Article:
Software problems in a remote electronics unit tied to the fly-by-wire control system for the new Embraer Legacy 500 and Legacy 450 business jets are at the root of a one-year delay in first flight and certification, the Brazilian airframer has revealed. Originally set for certification in the second half of 2012, the company now plans to certify the twinjets in late 2013 and 2014, respectively.
Embraer chief executive Frederico Curado, speaking to analysts during the company's third-quarter results call on 2 November, said certification had "never" been planned for 2012, although Embraer - as recently as August - had held to a 2012 certification for the Legacy 500, followed approximately one year later by its smaller sibling, the Legacy 450.
Set to fill the gap between the Phenom 300 light jet and Legacy 650 super-midsize, the Legacy 500 and Legacy 450 midsize and mid-light twinjets feature sidestick controllers and three-axis fly-by-wire control systems, built by US-headquartered Parker Aerospace and its subcontractor, aerospace defence and security giant BAE Systems.
US-based manufacturer Rockwell Collins is supplying its Pro Line Fusion integrated avionics suite for the cockpit.
An Embraer spokesman said the remote electronics unit software is Parker's responsibility, and Embraer continues to work with the company "to understand the full extent of the issue and its resolution".
He added: "The flight control computer and its software developed by BAE are ready to go. From what we have seen so far, the first flight delay is unlikely to go beyond the third quarter of next year.
"The prototypes continue to be assembled as planned and Embraer rearranged the ground test sequence, including ground vibration tests, fuel system, brakes and steering and maturity tests, to minimise impact on entry into service."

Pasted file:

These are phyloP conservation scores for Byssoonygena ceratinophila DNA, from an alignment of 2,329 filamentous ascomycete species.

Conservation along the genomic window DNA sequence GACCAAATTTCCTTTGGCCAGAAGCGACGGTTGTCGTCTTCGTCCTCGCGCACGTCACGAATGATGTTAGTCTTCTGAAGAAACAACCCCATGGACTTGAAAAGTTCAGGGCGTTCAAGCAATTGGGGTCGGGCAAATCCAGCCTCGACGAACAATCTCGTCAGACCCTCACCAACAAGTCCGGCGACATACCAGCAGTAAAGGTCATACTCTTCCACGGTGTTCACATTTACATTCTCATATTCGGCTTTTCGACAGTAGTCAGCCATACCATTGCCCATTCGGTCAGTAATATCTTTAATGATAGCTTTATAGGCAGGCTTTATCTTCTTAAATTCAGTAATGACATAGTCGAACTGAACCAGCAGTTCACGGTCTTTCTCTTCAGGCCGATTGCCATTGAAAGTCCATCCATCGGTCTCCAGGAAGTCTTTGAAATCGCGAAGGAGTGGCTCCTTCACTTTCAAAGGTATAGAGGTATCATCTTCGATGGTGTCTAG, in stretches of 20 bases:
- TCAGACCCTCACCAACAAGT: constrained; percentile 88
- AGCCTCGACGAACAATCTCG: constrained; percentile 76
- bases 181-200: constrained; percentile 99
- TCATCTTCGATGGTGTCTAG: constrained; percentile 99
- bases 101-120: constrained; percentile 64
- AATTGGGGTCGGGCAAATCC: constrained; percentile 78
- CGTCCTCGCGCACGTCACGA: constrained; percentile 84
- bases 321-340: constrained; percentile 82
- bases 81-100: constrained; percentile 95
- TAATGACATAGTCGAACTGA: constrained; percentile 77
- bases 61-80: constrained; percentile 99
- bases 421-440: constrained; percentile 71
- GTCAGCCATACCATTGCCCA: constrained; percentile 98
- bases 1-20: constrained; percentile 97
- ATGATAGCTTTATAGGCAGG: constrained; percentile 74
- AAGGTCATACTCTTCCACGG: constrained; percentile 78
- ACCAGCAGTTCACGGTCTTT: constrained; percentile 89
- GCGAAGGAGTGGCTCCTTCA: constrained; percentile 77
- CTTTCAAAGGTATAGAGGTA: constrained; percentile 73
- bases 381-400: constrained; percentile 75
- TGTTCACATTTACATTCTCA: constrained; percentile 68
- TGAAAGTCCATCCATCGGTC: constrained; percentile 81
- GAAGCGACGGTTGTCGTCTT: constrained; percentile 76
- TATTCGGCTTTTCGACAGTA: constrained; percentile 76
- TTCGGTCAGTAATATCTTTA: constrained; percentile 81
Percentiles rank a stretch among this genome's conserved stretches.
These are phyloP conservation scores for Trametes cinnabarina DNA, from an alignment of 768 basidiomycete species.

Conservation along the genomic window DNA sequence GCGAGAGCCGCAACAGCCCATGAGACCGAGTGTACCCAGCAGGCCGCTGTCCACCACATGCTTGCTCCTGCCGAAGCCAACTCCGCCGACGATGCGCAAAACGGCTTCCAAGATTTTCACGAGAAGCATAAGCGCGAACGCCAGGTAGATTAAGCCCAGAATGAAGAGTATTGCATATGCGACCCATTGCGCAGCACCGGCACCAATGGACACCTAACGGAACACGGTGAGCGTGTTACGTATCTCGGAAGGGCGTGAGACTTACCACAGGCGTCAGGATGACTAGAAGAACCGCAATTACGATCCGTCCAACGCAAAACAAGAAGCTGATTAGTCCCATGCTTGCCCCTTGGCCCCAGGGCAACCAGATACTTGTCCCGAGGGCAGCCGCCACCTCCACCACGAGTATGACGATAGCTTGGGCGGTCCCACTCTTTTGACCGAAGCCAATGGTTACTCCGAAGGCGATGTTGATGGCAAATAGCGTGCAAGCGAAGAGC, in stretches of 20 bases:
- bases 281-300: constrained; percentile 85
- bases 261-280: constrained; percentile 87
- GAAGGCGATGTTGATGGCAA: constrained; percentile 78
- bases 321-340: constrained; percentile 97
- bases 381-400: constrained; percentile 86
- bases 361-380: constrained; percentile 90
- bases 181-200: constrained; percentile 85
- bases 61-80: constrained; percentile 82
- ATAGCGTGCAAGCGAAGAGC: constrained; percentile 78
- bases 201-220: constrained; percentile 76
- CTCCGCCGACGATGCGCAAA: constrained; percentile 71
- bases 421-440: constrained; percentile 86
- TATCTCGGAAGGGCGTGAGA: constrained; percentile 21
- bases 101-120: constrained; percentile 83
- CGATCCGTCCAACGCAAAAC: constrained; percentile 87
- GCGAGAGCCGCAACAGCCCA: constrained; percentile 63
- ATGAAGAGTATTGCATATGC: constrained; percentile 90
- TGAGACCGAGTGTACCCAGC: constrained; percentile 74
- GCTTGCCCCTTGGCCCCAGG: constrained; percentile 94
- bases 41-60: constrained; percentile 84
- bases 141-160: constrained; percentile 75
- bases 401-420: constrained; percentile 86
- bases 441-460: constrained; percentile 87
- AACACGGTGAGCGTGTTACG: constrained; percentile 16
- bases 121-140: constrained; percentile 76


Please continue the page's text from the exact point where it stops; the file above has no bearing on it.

First flight of a pre-production Legacy 500, previously scheduled for some time in the third or fourth quarter of this year, has been pushed back to the second or third quarter next year, Embraer added.
Flightglobal first reported delays with first flight due to the fly-by-wire software issues at the National Business Aviation Association gathering in early October. At the show, Embraer reported that it had mated the wing and fuselage for the first of the three prototype aircraft and was installing various systems, as well as the vertical and horizontal stabilizers and cabin door, rudder and elevator assemblies.
The Honeywell HTF7500E engines for the first aircraft have also been delivered to Embraer's manufacturing facilities in Brazil.
"Our supplier we just found out is late," Curado said in the 2 November call, adding that Embraer was debating the issue and would likely bring the software "in house".